Never born. Never died.

On December 11th, 1931, one of the most brilliant minds and hearts to ever grace this planet was born in Bopal State, India. Known at the time of his transition (January 19, 1990) as Osho (formerly Rajneesh, born name Chandra Mohan Jain). To his devotees and others who love and revered him, he was a mystic, Guru, “Bhagwan”, and founder of the Rajneesh movement that rocked Oregon in the 1980’s. What most of the world knows of him is related to his controversial nature, the threat he posed to governments, and the commune he started here in the U.S. However, the best parts of this being are to be found in his texts and talks (vast in number). His mind was unmatched. His wit unharnessed. And his understanding of the complexities of being human–the very contradictory nature of all humans–and his encouragement for people to live in their totality, not denying anything, but rather to embrace it all with love—those were the things millions of people across the world fell in love with and awe of. I can only encourage someone to pick up just one of his books, or to listen to just one Youtube video or talk. The man was magnetizing, and a living genius of our time. Today, while we celebrate his existence and legacy, and all he gave to the world in terms of knowledge and skills to best navigate the human experience with freedom, I think back to the summer of 2018, before the “plandemic” when I was privileged to spend a week in his former home and ashram (Osho International, Pune, Maharashtra, India) where he lived and “died”. After being there a week, I compiled some basic take-aways and reflections that I came across today. I find they are as applicable today for not just my Self, but for the greater collective. I thought it best to share them in hopes they resonate with at least two people. And those two people are intrigued enough to take up discovery of Osho’s work. And that those two people spread it like all the variants of this global “virus”, the way his philosophies spread through my heart and changed my perspective on life and people for the better.

  1. Get out of your head and into your heart. You will never find your own voice within your mind. There is nothing there but conditioning and past experience/data, neither of which have anything to do with you (the real you), or the present.
  2. Learn to sit with sadness. It is a part of you, a beautiful part of the human experience. Only in sadness are we reminded of how great our capacity to love is.
  3. As a woman, let your feminine side lead sometimes. This will require allowing her to step put of hiding, out of the shadows, and opening her heart to be exposed to whatever is there. She no longer needs protecting. She is strong and beautiful, soul deep.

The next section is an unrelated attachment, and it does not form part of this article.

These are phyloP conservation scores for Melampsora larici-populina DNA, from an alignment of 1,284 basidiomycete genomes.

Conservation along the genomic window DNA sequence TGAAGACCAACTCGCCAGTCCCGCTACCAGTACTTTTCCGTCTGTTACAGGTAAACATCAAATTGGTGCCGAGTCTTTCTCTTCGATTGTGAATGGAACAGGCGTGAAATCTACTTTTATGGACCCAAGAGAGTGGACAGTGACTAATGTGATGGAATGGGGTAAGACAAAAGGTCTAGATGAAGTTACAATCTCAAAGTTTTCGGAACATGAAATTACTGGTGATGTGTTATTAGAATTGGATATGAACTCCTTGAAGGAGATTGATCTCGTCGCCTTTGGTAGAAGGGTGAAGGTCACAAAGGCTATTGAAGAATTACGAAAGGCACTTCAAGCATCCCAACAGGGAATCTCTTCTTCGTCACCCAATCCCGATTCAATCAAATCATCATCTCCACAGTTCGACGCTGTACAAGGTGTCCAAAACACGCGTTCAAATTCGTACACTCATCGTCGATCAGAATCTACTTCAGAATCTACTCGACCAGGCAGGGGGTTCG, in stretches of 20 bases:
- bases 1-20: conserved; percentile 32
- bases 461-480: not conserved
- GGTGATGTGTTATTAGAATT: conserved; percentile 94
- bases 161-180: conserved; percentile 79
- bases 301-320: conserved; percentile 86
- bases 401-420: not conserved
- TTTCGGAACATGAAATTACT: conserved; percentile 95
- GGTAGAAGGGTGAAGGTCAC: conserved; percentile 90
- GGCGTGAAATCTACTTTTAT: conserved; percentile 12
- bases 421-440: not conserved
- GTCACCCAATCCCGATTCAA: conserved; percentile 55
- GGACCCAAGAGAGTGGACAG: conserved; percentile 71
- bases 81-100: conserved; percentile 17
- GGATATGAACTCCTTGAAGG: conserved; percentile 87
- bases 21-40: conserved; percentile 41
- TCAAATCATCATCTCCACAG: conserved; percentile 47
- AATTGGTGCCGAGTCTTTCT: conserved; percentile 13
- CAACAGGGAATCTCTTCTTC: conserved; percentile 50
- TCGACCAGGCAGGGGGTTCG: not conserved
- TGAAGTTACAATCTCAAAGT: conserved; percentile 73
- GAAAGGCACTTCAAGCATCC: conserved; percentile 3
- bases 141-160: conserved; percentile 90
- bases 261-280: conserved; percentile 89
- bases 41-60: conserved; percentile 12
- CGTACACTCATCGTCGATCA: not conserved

4. Life is not logical, so stop trying to understand it all. It is a wasted energy and moves us away from presence and acceptance for what is.
  5. We live in a society of slaves–slaves to conditioning, rules, customs, traditions, morals, etc. The free individual poses a dangerous threat to this system. “Live dangerously,” Osho says. We choose our existence. I choose freedom, at all costs, even if I walk alone in this freedom.
  6. Being alone is beautiful. It does not mean you have no attachment or care for a person/thing. It means you are content within and need nothing outside of your to feel safe and supported in the world. We are enough. I am enough.
  7. Open your heart to receive whatever existence has to share with you. And in return, empty your heart into the world like wildfire. You were born to love and be loved.
  8. Make time for silence, for meditation, for communion with yourself and the divine. Going within we are able to connect to truth, a truth we can never come to without visiting the silence and allowing it to speak.
Osho International Meditation Resort, Pune, Maharashtra, India

There are not many days since I discovered this once ethereal being and living “master” in 2015, that I do not read something of his or listen to him speak. Beyond Osho’s wildly intelligent mind, his humor was his best quality if you ask me. He was entrancing, using his jokes to keep people light-hearted, having an ability to reach people wherever they were at in their journey. You either loved him or hated him, which said everything about a person if you ask me. Many thought his followers mad. I saw, and still see, them all as courageous enough to not only hear Osho, but to be brave enough to step into the whole of their human experience while here on Earth; to live as dangerously as possible within a space of love.

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